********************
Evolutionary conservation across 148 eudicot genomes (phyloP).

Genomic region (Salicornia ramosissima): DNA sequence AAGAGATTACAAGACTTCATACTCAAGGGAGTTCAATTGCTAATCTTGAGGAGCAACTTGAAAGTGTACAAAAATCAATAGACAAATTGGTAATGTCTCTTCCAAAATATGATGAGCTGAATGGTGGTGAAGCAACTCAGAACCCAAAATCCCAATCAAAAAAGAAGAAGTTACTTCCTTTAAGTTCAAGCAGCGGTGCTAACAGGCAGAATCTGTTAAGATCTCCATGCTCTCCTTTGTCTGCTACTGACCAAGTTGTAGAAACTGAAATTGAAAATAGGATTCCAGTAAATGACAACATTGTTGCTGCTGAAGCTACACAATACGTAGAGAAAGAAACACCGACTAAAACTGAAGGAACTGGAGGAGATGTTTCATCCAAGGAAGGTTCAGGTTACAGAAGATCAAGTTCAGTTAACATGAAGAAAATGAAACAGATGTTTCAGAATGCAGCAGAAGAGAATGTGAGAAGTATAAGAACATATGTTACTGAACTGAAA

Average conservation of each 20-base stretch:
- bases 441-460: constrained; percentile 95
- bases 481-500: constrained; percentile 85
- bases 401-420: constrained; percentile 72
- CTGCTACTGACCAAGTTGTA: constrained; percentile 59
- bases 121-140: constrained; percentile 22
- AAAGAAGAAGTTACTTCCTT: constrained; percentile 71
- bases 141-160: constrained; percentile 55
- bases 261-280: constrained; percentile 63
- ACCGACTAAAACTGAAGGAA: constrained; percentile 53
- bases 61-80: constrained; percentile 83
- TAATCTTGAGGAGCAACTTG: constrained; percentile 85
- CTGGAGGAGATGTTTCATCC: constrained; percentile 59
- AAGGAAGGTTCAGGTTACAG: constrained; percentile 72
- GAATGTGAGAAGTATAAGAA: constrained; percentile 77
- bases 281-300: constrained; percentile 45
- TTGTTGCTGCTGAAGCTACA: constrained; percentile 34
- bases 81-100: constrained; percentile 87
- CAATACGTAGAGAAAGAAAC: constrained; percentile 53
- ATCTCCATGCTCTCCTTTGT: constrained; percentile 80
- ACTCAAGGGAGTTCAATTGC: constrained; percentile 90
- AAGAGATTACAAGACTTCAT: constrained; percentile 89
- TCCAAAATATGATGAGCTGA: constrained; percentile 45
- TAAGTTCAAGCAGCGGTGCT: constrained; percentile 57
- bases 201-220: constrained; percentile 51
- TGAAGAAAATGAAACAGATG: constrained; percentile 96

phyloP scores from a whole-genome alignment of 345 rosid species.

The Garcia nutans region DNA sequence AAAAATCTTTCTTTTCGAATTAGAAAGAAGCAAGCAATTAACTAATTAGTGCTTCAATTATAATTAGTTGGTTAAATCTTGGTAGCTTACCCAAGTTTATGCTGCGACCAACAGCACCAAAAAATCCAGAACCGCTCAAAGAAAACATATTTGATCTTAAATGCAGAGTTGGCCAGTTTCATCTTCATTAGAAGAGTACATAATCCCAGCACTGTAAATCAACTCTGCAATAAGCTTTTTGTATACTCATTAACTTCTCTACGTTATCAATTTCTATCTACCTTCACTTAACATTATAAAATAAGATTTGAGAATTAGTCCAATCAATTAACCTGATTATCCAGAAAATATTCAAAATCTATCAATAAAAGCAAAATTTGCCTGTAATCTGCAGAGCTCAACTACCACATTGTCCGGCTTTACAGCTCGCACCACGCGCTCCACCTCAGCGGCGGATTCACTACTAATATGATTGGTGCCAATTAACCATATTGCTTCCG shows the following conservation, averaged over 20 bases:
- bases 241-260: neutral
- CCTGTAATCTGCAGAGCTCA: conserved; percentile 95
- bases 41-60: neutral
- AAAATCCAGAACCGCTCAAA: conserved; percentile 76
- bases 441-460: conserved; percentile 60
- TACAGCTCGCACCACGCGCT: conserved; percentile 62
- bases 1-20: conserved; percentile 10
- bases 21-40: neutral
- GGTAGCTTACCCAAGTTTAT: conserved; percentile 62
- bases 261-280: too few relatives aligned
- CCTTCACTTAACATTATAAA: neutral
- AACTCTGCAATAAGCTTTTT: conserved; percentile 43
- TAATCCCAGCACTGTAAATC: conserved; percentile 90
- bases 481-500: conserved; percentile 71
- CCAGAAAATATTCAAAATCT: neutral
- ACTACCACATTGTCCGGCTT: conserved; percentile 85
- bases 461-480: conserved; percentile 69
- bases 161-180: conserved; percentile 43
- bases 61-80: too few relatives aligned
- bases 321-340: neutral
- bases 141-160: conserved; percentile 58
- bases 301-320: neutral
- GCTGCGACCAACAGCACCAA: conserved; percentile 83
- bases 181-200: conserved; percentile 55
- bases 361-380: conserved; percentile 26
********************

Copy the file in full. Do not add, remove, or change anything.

Evolutionary conservation across 148 eudicot genomes (phyloP).

Genomic region (Salicornia ramosissima): DNA sequence AAGAGATTACAAGACTTCATACTCAAGGGAGTTCAATTGCTAATCTTGAGGAGCAACTTGAAAGTGTACAAAAATCAATAGACAAATTGGTAATGTCTCTTCCAAAATATGATGAGCTGAATGGTGGTGAAGCAACTCAGAACCCAAAATCCCAATCAAAAAAGAAGAAGTTACTTCCTTTAAGTTCAAGCAGCGGTGCTAACAGGCAGAATCTGTTAAGATCTCCATGCTCTCCTTTGTCTGCTACTGACCAAGTTGTAGAAACTGAAATTGAAAATAGGATTCCAGTAAATGACAACATTGTTGCTGCTGAAGCTACACAATACGTAGAGAAAGAAACACCGACTAAAACTGAAGGAACTGGAGGAGATGTTTCATCCAAGGAAGGTTCAGGTTACAGAAGATCAAGTTCAGTTAACATGAAGAAAATGAAACAGATGTTTCAGAATGCAGCAGAAGAGAATGTGAGAAGTATAAGAACATATGTTACTGAACTGAAA

Average conservation of each 20-base stretch:
- bases 441-460: constrained; percentile 95
- bases 481-500: constrained; percentile 85
- bases 401-420: constrained; percentile 72
- CTGCTACTGACCAAGTTGTA: constrained; percentile 59
- bases 121-140: constrained; percentile 22
- AAAGAAGAAGTTACTTCCTT: constrained; percentile 71
- bases 141-160: constrained; percentile 55
- bases 261-280: constrained; percentile 63
- ACCGACTAAAACTGAAGGAA: constrained; percentile 53
- bases 61-80: constrained; percentile 83
- TAATCTTGAGGAGCAACTTG: constrained; percentile 85
- CTGGAGGAGATGTTTCATCC: constrained; percentile 59
- AAGGAAGGTTCAGGTTACAG: constrained; percentile 72
- GAATGTGAGAAGTATAAGAA: constrained; percentile 77
- bases 281-300: constrained; percentile 45
- TTGTTGCTGCTGAAGCTACA: constrained; percentile 34
- bases 81-100: constrained; percentile 87
- CAATACGTAGAGAAAGAAAC: constrained; percentile 53
- ATCTCCATGCTCTCCTTTGT: constrained; percentile 80
- ACTCAAGGGAGTTCAATTGC: constrained; percentile 90
- AAGAGATTACAAGACTTCAT: constrained; percentile 89
- TCCAAAATATGATGAGCTGA: constrained; percentile 45
- TAAGTTCAAGCAGCGGTGCT: constrained; percentile 57
- bases 201-220: constrained; percentile 51
- TGAAGAAAATGAAACAGATG: constrained; percentile 96

phyloP scores from a whole-genome alignment of 345 rosid species.

The Garcia nutans region DNA sequence AAAAATCTTTCTTTTCGAATTAGAAAGAAGCAAGCAATTAACTAATTAGTGCTTCAATTATAATTAGTTGGTTAAATCTTGGTAGCTTACCCAAGTTTATGCTGCGACCAACAGCACCAAAAAATCCAGAACCGCTCAAAGAAAACATATTTGATCTTAAATGCAGAGTTGGCCAGTTTCATCTTCATTAGAAGAGTACATAATCCCAGCACTGTAAATCAACTCTGCAATAAGCTTTTTGTATACTCATTAACTTCTCTACGTTATCAATTTCTATCTACCTTCACTTAACATTATAAAATAAGATTTGAGAATTAGTCCAATCAATTAACCTGATTATCCAGAAAATATTCAAAATCTATCAATAAAAGCAAAATTTGCCTGTAATCTGCAGAGCTCAACTACCACATTGTCCGGCTTTACAGCTCGCACCACGCGCTCCACCTCAGCGGCGGATTCACTACTAATATGATTGGTGCCAATTAACCATATTGCTTCCG shows the following conservation, averaged over 20 bases:
- bases 241-260: neutral
- CCTGTAATCTGCAGAGCTCA: conserved; percentile 95
- bases 41-60: neutral
- AAAATCCAGAACCGCTCAAA: conserved; percentile 76
- bases 441-460: conserved; percentile 60
- TACAGCTCGCACCACGCGCT: conserved; percentile 62
- bases 1-20: conserved; percentile 10
- bases 21-40: neutral
- GGTAGCTTACCCAAGTTTAT: conserved; percentile 62
- bases 261-280: too few relatives aligned
- CCTTCACTTAACATTATAAA: neutral
- AACTCTGCAATAAGCTTTTT: conserved; percentile 43
- TAATCCCAGCACTGTAAATC: conserved; percentile 90
- bases 481-500: conserved; percentile 71
- CCAGAAAATATTCAAAATCT: neutral
- ACTACCACATTGTCCGGCTT: conserved; percentile 85
- bases 461-480: conserved; percentile 69
- bases 161-180: conserved; percentile 43
- bases 61-80: too few relatives aligned
- bases 321-340: neutral
- bases 141-160: conserved; percentile 58
- bases 301-320: neutral
- GCTGCGACCAACAGCACCAA: conserved; percentile 83
- bases 181-200: conserved; percentile 55
- bases 361-380: conserved; percentile 26